Where PEC Stands on the Budget
As with every year, PEC continues to monitor the different moving pieces of adopting a state budget. This process includes multiple pieces of legislation, historically connecting everything from what financial resources are provided to agencies like the Department of Environmental Protection (DEP) and Department of Conservation & Natural Resources (DCNR) to perform their missions to the citizens of the Commonwealth, to issues wholly unrelated to state fiscal operations – for example, how DEP regulates a particular industry, or how DCNR manages its state park and forest system.
PEC has long held that the state budget process should: (1) ensure that both DEP and DCNR, as well as the Fish & Boat and Game Commissions, have sufficient support to conduct their responsibilities; and (2) not include that riders seek to substantively rewrite environmental protection or conservation laws. Unfortunately, decision makers in Harrisburg have consistently failed both of these principles over the past several years.
Included below is an ongoing list of actions and informational pieces on state budget issues in which PEC is engaged.
This letter was sent to all members of the Pennsylvania House of Representatives on Tuesday, November 21st.
Last night the House amended House Bill 1401 to include a number of provisions that unreasonably roll back environmental protections in exchange for a severance tax.
We respectfully request that you oppose House Bill 1401. There are a number of important reasons for this, not the least of which is that the bill would eviscerate important environmental protections without allowing for an airing of the underlying issues. In other words, by including these provisions, the General Assembly fails its responsibility to act with deliberate consideration of important policy issues facing the Commonwealth. Furthermore, this legislation now contains language that potentially violates one or more provisions of our state constitution by subverting environmental protection for increased revenue.
House Bill 1401 is now a vehicle that curtails key community and environmental protections, undermines the responsibilities of the Department of Environmental Protection, and flies on the face of the state’s responsibilities under Article 1, Section 27 of the Constitution. It does this through amendments:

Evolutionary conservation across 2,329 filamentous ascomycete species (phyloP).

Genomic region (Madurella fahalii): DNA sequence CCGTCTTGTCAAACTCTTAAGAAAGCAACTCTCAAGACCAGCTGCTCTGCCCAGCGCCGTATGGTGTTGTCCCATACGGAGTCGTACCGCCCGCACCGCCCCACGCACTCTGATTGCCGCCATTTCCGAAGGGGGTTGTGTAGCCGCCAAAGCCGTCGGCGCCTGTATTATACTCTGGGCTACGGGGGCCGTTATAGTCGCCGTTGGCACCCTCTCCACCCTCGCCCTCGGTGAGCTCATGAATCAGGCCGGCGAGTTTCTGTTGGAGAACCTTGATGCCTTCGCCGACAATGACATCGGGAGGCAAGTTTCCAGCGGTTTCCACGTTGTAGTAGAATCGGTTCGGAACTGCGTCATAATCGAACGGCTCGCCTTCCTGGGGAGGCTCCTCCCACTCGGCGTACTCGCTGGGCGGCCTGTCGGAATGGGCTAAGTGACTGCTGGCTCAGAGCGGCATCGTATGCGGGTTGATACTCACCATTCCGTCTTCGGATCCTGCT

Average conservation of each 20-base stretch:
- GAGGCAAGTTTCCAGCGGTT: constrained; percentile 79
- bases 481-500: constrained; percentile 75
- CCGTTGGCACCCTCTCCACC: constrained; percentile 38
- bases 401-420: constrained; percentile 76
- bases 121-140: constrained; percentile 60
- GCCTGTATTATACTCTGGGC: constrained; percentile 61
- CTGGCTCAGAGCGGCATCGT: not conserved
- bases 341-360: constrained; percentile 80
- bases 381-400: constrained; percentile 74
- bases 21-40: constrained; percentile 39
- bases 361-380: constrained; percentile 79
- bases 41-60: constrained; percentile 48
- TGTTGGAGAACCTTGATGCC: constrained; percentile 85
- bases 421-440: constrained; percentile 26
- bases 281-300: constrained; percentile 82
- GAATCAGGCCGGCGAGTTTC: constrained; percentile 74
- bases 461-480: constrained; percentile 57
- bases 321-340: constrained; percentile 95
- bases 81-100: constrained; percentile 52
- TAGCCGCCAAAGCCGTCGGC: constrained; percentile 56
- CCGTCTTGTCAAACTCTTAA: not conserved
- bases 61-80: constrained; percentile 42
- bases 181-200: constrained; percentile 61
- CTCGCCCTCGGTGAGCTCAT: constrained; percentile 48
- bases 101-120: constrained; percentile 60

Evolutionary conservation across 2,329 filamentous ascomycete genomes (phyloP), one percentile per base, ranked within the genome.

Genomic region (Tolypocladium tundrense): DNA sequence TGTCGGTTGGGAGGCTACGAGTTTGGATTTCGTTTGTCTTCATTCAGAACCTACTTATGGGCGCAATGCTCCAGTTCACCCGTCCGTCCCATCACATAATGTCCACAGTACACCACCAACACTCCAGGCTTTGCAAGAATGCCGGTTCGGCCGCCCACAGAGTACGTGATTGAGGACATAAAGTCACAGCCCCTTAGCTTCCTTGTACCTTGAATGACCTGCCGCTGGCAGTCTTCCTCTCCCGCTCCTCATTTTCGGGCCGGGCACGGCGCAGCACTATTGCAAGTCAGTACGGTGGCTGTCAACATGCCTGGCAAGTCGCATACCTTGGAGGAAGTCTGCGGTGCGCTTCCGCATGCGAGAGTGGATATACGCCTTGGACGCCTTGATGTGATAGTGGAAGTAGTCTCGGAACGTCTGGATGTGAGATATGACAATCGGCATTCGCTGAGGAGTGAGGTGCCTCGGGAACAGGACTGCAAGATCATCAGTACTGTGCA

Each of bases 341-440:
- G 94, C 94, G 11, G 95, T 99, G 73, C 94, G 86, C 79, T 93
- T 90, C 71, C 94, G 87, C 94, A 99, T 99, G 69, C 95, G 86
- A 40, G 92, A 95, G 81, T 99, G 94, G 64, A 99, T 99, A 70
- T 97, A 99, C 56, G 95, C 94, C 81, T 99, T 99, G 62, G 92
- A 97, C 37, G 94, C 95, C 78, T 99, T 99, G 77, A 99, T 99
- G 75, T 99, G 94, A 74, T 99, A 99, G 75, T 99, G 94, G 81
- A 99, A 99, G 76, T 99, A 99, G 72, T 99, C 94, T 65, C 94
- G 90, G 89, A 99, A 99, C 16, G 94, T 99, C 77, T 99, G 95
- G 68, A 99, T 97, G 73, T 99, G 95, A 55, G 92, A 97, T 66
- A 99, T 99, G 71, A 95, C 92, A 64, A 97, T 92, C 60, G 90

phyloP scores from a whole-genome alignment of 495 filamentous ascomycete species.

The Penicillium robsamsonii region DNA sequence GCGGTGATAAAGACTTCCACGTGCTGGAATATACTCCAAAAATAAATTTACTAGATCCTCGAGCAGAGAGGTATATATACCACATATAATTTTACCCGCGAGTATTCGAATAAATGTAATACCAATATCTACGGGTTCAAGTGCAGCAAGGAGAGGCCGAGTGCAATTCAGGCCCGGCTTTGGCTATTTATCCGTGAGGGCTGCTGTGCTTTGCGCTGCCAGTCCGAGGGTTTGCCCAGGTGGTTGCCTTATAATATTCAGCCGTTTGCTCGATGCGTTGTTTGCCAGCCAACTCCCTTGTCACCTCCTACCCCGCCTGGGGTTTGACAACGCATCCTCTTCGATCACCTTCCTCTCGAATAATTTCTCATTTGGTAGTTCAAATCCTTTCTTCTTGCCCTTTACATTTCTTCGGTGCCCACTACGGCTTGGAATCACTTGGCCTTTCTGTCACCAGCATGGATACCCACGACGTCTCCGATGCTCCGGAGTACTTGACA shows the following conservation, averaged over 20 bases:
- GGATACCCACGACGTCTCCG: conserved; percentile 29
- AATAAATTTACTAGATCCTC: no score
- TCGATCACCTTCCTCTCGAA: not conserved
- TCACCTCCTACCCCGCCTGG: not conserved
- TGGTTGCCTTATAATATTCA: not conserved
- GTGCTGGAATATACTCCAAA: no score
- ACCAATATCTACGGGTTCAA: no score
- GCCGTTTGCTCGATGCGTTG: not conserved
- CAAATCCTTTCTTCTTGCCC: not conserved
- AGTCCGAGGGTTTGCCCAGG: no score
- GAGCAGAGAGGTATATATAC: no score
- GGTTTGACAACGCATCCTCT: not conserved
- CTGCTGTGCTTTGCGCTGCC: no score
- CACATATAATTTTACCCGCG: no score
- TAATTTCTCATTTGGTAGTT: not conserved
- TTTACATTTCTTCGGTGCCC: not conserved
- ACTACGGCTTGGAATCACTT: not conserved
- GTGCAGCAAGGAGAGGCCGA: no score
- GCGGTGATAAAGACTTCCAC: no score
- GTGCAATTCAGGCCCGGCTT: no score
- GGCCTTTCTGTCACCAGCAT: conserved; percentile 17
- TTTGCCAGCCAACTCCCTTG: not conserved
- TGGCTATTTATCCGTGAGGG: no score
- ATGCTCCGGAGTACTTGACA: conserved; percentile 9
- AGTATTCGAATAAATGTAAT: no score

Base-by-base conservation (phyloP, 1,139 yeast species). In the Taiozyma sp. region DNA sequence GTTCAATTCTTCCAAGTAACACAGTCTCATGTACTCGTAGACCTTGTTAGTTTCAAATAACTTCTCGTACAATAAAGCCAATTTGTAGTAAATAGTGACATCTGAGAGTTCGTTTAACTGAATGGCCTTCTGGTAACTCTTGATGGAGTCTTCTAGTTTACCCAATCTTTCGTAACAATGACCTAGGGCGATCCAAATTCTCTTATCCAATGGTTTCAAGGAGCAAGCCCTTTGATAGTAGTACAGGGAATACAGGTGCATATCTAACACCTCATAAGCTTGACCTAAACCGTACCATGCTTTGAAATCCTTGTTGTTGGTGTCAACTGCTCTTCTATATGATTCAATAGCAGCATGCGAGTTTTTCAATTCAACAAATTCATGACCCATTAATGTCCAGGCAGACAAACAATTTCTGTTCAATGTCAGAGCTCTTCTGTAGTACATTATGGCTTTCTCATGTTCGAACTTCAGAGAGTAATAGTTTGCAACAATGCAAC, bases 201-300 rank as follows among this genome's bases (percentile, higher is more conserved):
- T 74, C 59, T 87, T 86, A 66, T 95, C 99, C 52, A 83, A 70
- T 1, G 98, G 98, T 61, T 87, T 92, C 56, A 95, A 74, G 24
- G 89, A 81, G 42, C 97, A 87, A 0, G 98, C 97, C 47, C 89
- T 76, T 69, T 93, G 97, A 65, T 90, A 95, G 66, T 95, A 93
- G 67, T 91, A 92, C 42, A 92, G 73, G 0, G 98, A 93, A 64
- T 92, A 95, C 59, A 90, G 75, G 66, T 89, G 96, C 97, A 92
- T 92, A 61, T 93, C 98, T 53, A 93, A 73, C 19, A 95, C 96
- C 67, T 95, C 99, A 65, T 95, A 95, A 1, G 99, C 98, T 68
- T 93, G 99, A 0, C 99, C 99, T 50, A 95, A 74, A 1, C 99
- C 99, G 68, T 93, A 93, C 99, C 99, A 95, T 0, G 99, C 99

- Providing for the automatic approval of permits, regardless of whether those permits were complete or properly evaluated. [Amendment A04214]
- Restricting the Department of Environmental Protection (DEP) from increasing its permitting fees, which are used to cover agencies operating expenses, until 2021. [Amendment A04208] and
- Allowing gas operators to move the surface location of a well, and alter the subsurface path of a well bore, without further analysis provided to DEP of whether those changes increase the risk of pollution incidents. [Amendment A04203]
It is likely more adverse amendments will be offered today during debate.
We are more than happy to address and consider any of these issues under the full light of an appropriate, deliberative process, and encourage you to do the same.
While we understand the need to find monies to address budget shortfalls and recognize that a severance tax on the natural gas industry has become a politically demanding issue for the legislature, House Bill 1401 has now become much more than a revenue bill.
Thank you for your consideration.
President, Pennsylvania Environmental Council
November 21, 2017 – PEC Opposes House Bill 1401
September 18, 2017 – PEC Urges Senators to Reject House Revenue Bills
September 11, 2017 – PEC Opposes Legislative Raid on Special Funds
July 27, 2017 – PEC Opposes Riders to State Budget Legislation
July 12, 2017 – PEC Letter on Administrative Code Legislation
A disaster in the making
by David Hess and Davitt Woodwell
Centre Daily Times, August 11, 2017
The chaotic state budget process is again moving in fits and starts in Harrisburg. And, again, the public is left to wonder how our environment will bear the brunt of political trade-offs on what should be purely fiscal decisions.
Two years ago, the state leveraged the budget to slow efforts to address climate change. Last year, budget negotiations were used to eliminate new regulations on the conventional oil and gas industry. This year, it appears members of the General Assembly and the governor are willing, in exchange for new revenues in the form of a severance tax, to sell out the integrity of environmental permitting in our state…
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Our Message to Members
Late last week the Senate quickly amended budget legislation to include a number of provisions that dramatically weaken environmental protections. These provisions include taking permitting review away from the Department of Environmental Protection, and establishing a new legislatively-appointed committee that can reject certain proposals to protect air quality.
This amended legislation was hastily passed by the Senate, and is now before the state House of Representatives for consideration.
We urge you to contact your Representative this week and let them know that you oppose these harmful provisions. Specifically:
- That you oppose taking permitting decisions away from the Department of Environmental Protection and handing them to private interests.
- That you oppose creating a politically-appointed committee that has the ability to reject air quality protections proposed for the natural gas industry.
- That you oppose forcing the Department of Environmental Protection to approve potentially deficient permit applications solely because they have not made a final decision within a prescribed number of days.